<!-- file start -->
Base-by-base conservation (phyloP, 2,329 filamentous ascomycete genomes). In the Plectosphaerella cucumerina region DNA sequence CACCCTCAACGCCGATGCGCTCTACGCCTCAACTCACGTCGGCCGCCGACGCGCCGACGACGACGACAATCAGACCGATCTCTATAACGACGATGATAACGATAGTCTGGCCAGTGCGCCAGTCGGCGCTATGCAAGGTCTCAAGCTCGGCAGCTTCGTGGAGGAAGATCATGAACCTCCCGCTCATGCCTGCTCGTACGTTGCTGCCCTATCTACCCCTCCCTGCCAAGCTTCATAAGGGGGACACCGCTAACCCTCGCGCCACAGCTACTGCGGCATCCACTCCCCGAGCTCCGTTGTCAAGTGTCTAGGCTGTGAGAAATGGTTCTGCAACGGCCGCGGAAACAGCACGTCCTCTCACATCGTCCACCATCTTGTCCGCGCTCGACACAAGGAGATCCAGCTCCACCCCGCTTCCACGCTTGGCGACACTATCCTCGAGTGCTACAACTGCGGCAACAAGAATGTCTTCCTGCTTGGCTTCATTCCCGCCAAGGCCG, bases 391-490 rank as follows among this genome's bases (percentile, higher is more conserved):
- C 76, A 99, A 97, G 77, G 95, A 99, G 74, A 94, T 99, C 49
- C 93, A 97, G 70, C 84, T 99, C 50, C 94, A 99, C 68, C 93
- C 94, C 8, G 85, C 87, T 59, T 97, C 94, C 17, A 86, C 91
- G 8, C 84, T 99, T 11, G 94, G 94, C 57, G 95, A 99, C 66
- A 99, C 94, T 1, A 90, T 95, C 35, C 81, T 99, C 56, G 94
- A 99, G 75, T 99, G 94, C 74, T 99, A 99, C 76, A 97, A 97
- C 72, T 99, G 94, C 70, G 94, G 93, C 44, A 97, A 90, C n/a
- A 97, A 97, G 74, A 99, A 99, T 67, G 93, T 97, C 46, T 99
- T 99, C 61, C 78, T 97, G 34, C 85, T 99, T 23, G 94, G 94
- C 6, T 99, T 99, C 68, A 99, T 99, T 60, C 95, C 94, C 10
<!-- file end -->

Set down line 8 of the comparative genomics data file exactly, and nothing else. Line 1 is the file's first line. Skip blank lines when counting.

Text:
- C 72, T 99, G 94, C 70, G 94, G 93, C 44, A 97, A 90, C n/a